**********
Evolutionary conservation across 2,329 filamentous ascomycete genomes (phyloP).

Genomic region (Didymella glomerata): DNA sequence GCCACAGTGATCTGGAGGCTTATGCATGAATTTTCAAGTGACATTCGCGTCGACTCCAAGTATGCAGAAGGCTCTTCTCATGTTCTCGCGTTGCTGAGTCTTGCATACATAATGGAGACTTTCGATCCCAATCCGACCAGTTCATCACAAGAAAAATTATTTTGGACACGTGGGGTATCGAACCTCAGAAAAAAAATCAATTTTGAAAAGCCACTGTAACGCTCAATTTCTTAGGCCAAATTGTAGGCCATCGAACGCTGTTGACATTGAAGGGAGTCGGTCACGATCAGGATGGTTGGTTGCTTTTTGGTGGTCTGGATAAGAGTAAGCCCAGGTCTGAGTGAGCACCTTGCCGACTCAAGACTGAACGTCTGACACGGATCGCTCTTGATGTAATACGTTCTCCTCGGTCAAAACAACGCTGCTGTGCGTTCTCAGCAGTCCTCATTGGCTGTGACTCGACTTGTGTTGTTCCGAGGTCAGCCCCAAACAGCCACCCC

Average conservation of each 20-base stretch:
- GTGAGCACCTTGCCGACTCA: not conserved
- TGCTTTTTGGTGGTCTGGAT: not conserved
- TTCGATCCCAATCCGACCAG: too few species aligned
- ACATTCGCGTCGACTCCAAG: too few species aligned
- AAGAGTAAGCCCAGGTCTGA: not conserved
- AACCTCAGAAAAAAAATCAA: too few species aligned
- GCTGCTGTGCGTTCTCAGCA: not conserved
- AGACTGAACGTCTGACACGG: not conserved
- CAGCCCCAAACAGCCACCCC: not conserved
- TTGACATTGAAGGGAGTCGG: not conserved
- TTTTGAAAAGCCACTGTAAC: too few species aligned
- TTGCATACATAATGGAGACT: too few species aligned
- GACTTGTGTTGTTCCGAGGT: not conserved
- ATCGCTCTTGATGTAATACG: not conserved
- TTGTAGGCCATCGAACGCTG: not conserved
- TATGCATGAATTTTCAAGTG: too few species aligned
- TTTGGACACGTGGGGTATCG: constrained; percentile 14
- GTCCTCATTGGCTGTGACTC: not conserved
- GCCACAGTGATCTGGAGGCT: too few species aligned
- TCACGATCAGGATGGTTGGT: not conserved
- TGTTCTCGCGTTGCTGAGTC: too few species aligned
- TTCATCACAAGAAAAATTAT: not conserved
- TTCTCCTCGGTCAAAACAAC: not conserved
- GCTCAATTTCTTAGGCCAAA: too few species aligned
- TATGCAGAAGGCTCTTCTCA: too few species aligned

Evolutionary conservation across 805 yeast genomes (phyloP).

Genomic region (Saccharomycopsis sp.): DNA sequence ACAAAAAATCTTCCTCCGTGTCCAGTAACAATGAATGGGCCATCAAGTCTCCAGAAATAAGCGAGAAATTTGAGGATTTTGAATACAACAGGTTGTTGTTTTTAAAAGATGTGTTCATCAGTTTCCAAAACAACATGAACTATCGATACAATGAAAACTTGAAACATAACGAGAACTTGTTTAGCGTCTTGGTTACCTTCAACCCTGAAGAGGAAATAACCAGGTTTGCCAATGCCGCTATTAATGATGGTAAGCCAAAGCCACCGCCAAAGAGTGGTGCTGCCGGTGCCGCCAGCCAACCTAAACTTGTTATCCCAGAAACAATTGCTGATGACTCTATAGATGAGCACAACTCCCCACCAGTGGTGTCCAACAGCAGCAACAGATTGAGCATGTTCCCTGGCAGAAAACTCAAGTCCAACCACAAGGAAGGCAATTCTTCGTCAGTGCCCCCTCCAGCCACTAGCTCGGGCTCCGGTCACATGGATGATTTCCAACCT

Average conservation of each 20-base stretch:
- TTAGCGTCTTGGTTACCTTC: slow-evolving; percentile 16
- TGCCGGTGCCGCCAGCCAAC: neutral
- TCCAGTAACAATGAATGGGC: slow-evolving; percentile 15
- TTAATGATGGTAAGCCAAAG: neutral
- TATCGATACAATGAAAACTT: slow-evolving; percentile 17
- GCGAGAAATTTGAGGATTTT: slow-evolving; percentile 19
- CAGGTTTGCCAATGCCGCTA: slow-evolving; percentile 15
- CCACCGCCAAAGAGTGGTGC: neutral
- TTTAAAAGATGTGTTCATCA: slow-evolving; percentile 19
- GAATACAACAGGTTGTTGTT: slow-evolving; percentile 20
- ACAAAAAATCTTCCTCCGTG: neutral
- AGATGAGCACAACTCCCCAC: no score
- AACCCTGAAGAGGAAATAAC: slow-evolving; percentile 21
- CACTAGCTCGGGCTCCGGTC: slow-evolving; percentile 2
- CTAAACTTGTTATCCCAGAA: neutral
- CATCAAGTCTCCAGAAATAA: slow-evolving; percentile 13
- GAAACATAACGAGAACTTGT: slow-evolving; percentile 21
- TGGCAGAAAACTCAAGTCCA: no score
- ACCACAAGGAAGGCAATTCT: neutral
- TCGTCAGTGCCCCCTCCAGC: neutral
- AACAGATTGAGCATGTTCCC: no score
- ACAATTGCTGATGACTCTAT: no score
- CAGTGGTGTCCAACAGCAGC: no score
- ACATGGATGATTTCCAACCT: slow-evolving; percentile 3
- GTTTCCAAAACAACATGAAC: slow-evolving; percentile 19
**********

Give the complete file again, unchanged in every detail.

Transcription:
Evolutionary conservation across 2,329 filamentous ascomycete genomes (phyloP).

Genomic region (Didymella glomerata): DNA sequence GCCACAGTGATCTGGAGGCTTATGCATGAATTTTCAAGTGACATTCGCGTCGACTCCAAGTATGCAGAAGGCTCTTCTCATGTTCTCGCGTTGCTGAGTCTTGCATACATAATGGAGACTTTCGATCCCAATCCGACCAGTTCATCACAAGAAAAATTATTTTGGACACGTGGGGTATCGAACCTCAGAAAAAAAATCAATTTTGAAAAGCCACTGTAACGCTCAATTTCTTAGGCCAAATTGTAGGCCATCGAACGCTGTTGACATTGAAGGGAGTCGGTCACGATCAGGATGGTTGGTTGCTTTTTGGTGGTCTGGATAAGAGTAAGCCCAGGTCTGAGTGAGCACCTTGCCGACTCAAGACTGAACGTCTGACACGGATCGCTCTTGATGTAATACGTTCTCCTCGGTCAAAACAACGCTGCTGTGCGTTCTCAGCAGTCCTCATTGGCTGTGACTCGACTTGTGTTGTTCCGAGGTCAGCCCCAAACAGCCACCCC

Average conservation of each 20-base stretch:
- GTGAGCACCTTGCCGACTCA: not conserved
- TGCTTTTTGGTGGTCTGGAT: not conserved
- TTCGATCCCAATCCGACCAG: too few species aligned
- ACATTCGCGTCGACTCCAAG: too few species aligned
- AAGAGTAAGCCCAGGTCTGA: not conserved
- AACCTCAGAAAAAAAATCAA: too few species aligned
- GCTGCTGTGCGTTCTCAGCA: not conserved
- AGACTGAACGTCTGACACGG: not conserved
- CAGCCCCAAACAGCCACCCC: not conserved
- TTGACATTGAAGGGAGTCGG: not conserved
- TTTTGAAAAGCCACTGTAAC: too few species aligned
- TTGCATACATAATGGAGACT: too few species aligned
- GACTTGTGTTGTTCCGAGGT: not conserved
- ATCGCTCTTGATGTAATACG: not conserved
- TTGTAGGCCATCGAACGCTG: not conserved
- TATGCATGAATTTTCAAGTG: too few species aligned
- TTTGGACACGTGGGGTATCG: constrained; percentile 14
- GTCCTCATTGGCTGTGACTC: not conserved
- GCCACAGTGATCTGGAGGCT: too few species aligned
- TCACGATCAGGATGGTTGGT: not conserved
- TGTTCTCGCGTTGCTGAGTC: too few species aligned
- TTCATCACAAGAAAAATTAT: not conserved
- TTCTCCTCGGTCAAAACAAC: not conserved
- GCTCAATTTCTTAGGCCAAA: too few species aligned
- TATGCAGAAGGCTCTTCTCA: too few species aligned

Evolutionary conservation across 805 yeast genomes (phyloP).

Genomic region (Saccharomycopsis sp.): DNA sequence ACAAAAAATCTTCCTCCGTGTCCAGTAACAATGAATGGGCCATCAAGTCTCCAGAAATAAGCGAGAAATTTGAGGATTTTGAATACAACAGGTTGTTGTTTTTAAAAGATGTGTTCATCAGTTTCCAAAACAACATGAACTATCGATACAATGAAAACTTGAAACATAACGAGAACTTGTTTAGCGTCTTGGTTACCTTCAACCCTGAAGAGGAAATAACCAGGTTTGCCAATGCCGCTATTAATGATGGTAAGCCAAAGCCACCGCCAAAGAGTGGTGCTGCCGGTGCCGCCAGCCAACCTAAACTTGTTATCCCAGAAACAATTGCTGATGACTCTATAGATGAGCACAACTCCCCACCAGTGGTGTCCAACAGCAGCAACAGATTGAGCATGTTCCCTGGCAGAAAACTCAAGTCCAACCACAAGGAAGGCAATTCTTCGTCAGTGCCCCCTCCAGCCACTAGCTCGGGCTCCGGTCACATGGATGATTTCCAACCT

Average conservation of each 20-base stretch:
- TTAGCGTCTTGGTTACCTTC: slow-evolving; percentile 16
- TGCCGGTGCCGCCAGCCAAC: neutral
- TCCAGTAACAATGAATGGGC: slow-evolving; percentile 15
- TTAATGATGGTAAGCCAAAG: neutral
- TATCGATACAATGAAAACTT: slow-evolving; percentile 17
- GCGAGAAATTTGAGGATTTT: slow-evolving; percentile 19
- CAGGTTTGCCAATGCCGCTA: slow-evolving; percentile 15
- CCACCGCCAAAGAGTGGTGC: neutral
- TTTAAAAGATGTGTTCATCA: slow-evolving; percentile 19
- GAATACAACAGGTTGTTGTT: slow-evolving; percentile 20
- ACAAAAAATCTTCCTCCGTG: neutral
- AGATGAGCACAACTCCCCAC: no score
- AACCCTGAAGAGGAAATAAC: slow-evolving; percentile 21
- CACTAGCTCGGGCTCCGGTC: slow-evolving; percentile 2
- CTAAACTTGTTATCCCAGAA: neutral
- CATCAAGTCTCCAGAAATAA: slow-evolving; percentile 13
- GAAACATAACGAGAACTTGT: slow-evolving; percentile 21
- TGGCAGAAAACTCAAGTCCA: no score
- ACCACAAGGAAGGCAATTCT: neutral
- TCGTCAGTGCCCCCTCCAGC: neutral
- AACAGATTGAGCATGTTCCC: no score
- ACAATTGCTGATGACTCTAT: no score
- CAGTGGTGTCCAACAGCAGC: no score
- ACATGGATGATTTCCAACCT: slow-evolving; percentile 3
- GTTTCCAAAACAACATGAAC: slow-evolving; percentile 19